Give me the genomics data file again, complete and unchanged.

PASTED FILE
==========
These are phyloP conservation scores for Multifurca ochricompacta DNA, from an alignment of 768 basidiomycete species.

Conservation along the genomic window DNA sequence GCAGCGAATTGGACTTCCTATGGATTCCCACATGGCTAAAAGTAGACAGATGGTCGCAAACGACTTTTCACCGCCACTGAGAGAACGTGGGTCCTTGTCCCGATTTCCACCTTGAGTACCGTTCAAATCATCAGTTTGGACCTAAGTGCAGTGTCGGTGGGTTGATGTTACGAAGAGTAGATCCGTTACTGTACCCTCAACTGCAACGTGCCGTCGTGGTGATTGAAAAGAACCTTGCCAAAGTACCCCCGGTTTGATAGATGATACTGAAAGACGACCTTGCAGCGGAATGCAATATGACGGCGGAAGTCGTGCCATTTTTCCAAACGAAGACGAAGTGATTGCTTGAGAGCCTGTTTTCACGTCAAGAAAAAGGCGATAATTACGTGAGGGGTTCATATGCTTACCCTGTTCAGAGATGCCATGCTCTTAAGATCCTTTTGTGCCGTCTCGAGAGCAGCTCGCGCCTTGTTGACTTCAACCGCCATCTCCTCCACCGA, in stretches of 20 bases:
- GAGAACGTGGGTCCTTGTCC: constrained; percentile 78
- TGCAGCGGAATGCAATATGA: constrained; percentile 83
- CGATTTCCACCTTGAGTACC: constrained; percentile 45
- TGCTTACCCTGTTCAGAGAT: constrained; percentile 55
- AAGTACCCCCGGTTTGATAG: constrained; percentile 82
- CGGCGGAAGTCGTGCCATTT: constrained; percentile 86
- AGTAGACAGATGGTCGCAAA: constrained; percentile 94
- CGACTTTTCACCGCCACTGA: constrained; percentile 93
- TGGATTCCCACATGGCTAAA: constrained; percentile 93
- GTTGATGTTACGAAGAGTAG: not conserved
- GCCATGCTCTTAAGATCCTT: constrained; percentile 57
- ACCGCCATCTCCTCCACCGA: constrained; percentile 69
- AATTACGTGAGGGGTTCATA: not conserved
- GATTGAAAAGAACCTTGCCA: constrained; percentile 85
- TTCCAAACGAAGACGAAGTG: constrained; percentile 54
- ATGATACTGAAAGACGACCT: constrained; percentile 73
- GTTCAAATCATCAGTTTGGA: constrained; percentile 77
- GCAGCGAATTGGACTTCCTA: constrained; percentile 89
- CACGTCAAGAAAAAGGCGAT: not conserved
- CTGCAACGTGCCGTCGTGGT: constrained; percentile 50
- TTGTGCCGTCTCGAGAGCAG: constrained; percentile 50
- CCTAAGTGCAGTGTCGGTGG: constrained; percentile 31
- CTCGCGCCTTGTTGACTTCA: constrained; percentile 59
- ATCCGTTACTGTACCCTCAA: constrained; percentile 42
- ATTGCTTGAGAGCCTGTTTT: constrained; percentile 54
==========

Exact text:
These are phyloP conservation scores for Multifurca ochricompacta DNA, from an alignment of 768 basidiomycete species.

Conservation along the genomic window DNA sequence GCAGCGAATTGGACTTCCTATGGATTCCCACATGGCTAAAAGTAGACAGATGGTCGCAAACGACTTTTCACCGCCACTGAGAGAACGTGGGTCCTTGTCCCGATTTCCACCTTGAGTACCGTTCAAATCATCAGTTTGGACCTAAGTGCAGTGTCGGTGGGTTGATGTTACGAAGAGTAGATCCGTTACTGTACCCTCAACTGCAACGTGCCGTCGTGGTGATTGAAAAGAACCTTGCCAAAGTACCCCCGGTTTGATAGATGATACTGAAAGACGACCTTGCAGCGGAATGCAATATGACGGCGGAAGTCGTGCCATTTTTCCAAACGAAGACGAAGTGATTGCTTGAGAGCCTGTTTTCACGTCAAGAAAAAGGCGATAATTACGTGAGGGGTTCATATGCTTACCCTGTTCAGAGATGCCATGCTCTTAAGATCCTTTTGTGCCGTCTCGAGAGCAGCTCGCGCCTTGTTGACTTCAACCGCCATCTCCTCCACCGA, in stretches of 20 bases:
- GAGAACGTGGGTCCTTGTCC: constrained; percentile 78
- TGCAGCGGAATGCAATATGA: constrained; percentile 83
- CGATTTCCACCTTGAGTACC: constrained; percentile 45
- TGCTTACCCTGTTCAGAGAT: constrained; percentile 55
- AAGTACCCCCGGTTTGATAG: constrained; percentile 82
- CGGCGGAAGTCGTGCCATTT: constrained; percentile 86
- AGTAGACAGATGGTCGCAAA: constrained; percentile 94
- CGACTTTTCACCGCCACTGA: constrained; percentile 93
- TGGATTCCCACATGGCTAAA: constrained; percentile 93
- GTTGATGTTACGAAGAGTAG: not conserved
- GCCATGCTCTTAAGATCCTT: constrained; percentile 57
- ACCGCCATCTCCTCCACCGA: constrained; percentile 69
- AATTACGTGAGGGGTTCATA: not conserved
- GATTGAAAAGAACCTTGCCA: constrained; percentile 85
- TTCCAAACGAAGACGAAGTG: constrained; percentile 54
- ATGATACTGAAAGACGACCT: constrained; percentile 73
- GTTCAAATCATCAGTTTGGA: constrained; percentile 77
- GCAGCGAATTGGACTTCCTA: constrained; percentile 89
- CACGTCAAGAAAAAGGCGAT: not conserved
- CTGCAACGTGCCGTCGTGGT: constrained; percentile 50
- TTGTGCCGTCTCGAGAGCAG: constrained; percentile 50
- CCTAAGTGCAGTGTCGGTGG: constrained; percentile 31
- CTCGCGCCTTGTTGACTTCA: constrained; percentile 59
- ATCCGTTACTGTACCCTCAA: constrained; percentile 42
- ATTGCTTGAGAGCCTGTTTT: constrained; percentile 54